Statue honouring lifetime of Indigenous NHLer Fred Sasakamoose unveiled in Saskatoon

A statue honouring one of the first Indigenous players in the NHL, Fred Sasakamoose was unveiled in Saskatoon on Wednesday.

May 18 has been officially proclaimed a day to honour his legacy.

Sasakamoose was an elder from Ahtahkakoop Cree Nation and played for the Chicago Blackhawks during the 1953-54 NHL season.

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Sasakamoose died at age 86 in November 2020 in Prince Albert, Sask., due to complications from COVID-19.

Sasakamoose dedicated his life to encouraging youth through sport and is being remembered as someone who helped break the racial barrier for Indigenous hockey players in the NHL.

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He served on the NHL’s Ethnic Diversity Task Force following his retirement from competitive hockey in 1961.

“Our father was born a free child amongst the First Nations customs and culture and suffered the horrors of residential school at an early age,” said Sasakamoose’s son, Neil.

“He then went on to become the Most Valuable Player in the Western Canadian Junior Hockey League and to see the bright lights of the National Hockey League. He leaves a legacy of understanding and love for all nations to follow.”

Click to play video: 'Indigenous NHL trailblazer Fred Sasakamoose details his life in a new posthumous memoir ‘Call Me Indian’'

Indigenous NHL trailblazer Fred Sasakamoose details his life in a new posthumous memoir ‘Call Me Indian’

Indigenous NHL trailblazer Fred Sasakamoose details his life in a new posthumous memoir ‘Call Me Indian’ – May 20, 2021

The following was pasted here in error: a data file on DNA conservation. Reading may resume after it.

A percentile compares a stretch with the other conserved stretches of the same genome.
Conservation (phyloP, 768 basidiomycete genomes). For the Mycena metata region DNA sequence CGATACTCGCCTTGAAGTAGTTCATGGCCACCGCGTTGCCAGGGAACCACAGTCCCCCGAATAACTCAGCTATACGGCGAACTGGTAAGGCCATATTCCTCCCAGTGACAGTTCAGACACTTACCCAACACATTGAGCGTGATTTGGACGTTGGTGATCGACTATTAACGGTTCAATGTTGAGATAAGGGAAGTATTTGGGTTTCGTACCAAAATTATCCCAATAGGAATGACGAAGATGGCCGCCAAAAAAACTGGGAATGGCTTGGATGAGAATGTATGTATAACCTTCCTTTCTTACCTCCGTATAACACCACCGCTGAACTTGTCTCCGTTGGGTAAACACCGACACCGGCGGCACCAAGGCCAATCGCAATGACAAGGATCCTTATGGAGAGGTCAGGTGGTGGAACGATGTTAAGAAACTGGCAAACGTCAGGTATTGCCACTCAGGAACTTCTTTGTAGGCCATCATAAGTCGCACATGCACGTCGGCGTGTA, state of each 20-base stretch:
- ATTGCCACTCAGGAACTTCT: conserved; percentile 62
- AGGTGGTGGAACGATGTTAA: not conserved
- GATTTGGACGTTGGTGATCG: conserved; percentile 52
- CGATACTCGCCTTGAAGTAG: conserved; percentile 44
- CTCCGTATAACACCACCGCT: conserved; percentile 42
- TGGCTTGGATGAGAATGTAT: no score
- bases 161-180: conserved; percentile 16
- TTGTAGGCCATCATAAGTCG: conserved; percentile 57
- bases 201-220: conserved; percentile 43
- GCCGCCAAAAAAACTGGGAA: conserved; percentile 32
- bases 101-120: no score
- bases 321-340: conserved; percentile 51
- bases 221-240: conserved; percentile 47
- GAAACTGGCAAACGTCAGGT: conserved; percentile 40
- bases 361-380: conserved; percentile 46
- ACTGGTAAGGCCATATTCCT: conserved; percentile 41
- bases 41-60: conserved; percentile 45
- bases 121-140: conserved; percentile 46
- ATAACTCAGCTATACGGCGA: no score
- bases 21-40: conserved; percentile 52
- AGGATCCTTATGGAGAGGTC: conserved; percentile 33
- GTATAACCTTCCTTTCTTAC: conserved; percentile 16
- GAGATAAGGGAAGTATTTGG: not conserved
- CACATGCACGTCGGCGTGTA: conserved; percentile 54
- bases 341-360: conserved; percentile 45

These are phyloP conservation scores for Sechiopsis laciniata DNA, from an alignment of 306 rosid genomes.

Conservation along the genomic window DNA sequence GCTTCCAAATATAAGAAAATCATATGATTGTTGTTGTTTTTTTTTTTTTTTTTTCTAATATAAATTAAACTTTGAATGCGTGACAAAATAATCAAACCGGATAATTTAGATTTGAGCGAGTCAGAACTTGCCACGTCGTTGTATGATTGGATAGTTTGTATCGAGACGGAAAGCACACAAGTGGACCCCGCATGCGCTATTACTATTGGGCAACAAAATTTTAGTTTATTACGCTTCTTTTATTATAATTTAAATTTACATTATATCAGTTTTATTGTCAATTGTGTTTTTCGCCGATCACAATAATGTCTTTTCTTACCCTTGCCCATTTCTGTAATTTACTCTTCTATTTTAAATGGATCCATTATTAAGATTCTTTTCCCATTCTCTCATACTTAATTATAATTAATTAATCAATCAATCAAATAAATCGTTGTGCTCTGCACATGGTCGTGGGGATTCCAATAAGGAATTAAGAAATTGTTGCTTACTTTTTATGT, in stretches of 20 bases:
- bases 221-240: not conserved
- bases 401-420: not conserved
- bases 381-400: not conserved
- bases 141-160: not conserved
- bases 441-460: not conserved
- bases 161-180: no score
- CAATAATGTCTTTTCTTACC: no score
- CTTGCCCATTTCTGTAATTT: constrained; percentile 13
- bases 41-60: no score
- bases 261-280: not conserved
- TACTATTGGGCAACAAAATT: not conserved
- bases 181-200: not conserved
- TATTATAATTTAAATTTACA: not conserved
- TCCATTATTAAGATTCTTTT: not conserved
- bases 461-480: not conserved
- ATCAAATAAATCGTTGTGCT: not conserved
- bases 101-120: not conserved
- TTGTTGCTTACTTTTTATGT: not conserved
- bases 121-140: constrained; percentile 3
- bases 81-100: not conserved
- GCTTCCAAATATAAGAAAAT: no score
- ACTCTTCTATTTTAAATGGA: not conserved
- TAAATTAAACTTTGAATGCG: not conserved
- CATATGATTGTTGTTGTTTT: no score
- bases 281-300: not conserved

The statue stands at the main entrance of the SaskTel Centre.

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It was commissioned by the Synergy 8 Community Builders and partnered with Saskatoon Tribal Council and the Battlefords Agency Tribal Chiefs.

A release stated renowned artist Don Begg of Studio West Bronze Foundry in Alberta “was inspired by Fred’s likeness as a young man that always had a smile for people he would meet.”

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Troy Davies of Synergy 8 Community Builders said it is important for future generations to be aware of Indigenous history.

“We feel it is important that Fred’s legacy in the City of Saskatoon and Saskatchewan be recognized,” said Davies.

Sasakamoose was also recognized for his achievements and contributions by the Assembly of First Nations (AFN) and the Federation of Sovereign Indigenous Nations (FSIN).

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Fred Sasakamoose Day offers chance to honour Indigenous hockey icon’s life, legacy

He is a member of the Order of Canada and has been inducted into the Saskatchewan First Nations Sports Hall of Fame, the Saskatchewan Sports Hall of Fame, the Saskatchewan Hockey Hall of Fame, the Prince Albert Hall of Fame and the Canadian Native Hockey Hall of Fame.

The Fred Sasakamoose “Chief Thunderstick” National Hockey Championship will take place at Merlis Belsher Place and the Rod Hamm Memorial Arena from Thursday to Saturday.

The tournament features First Nations, Métis and Inuit men’s and women’s hockey teams from across Canada.

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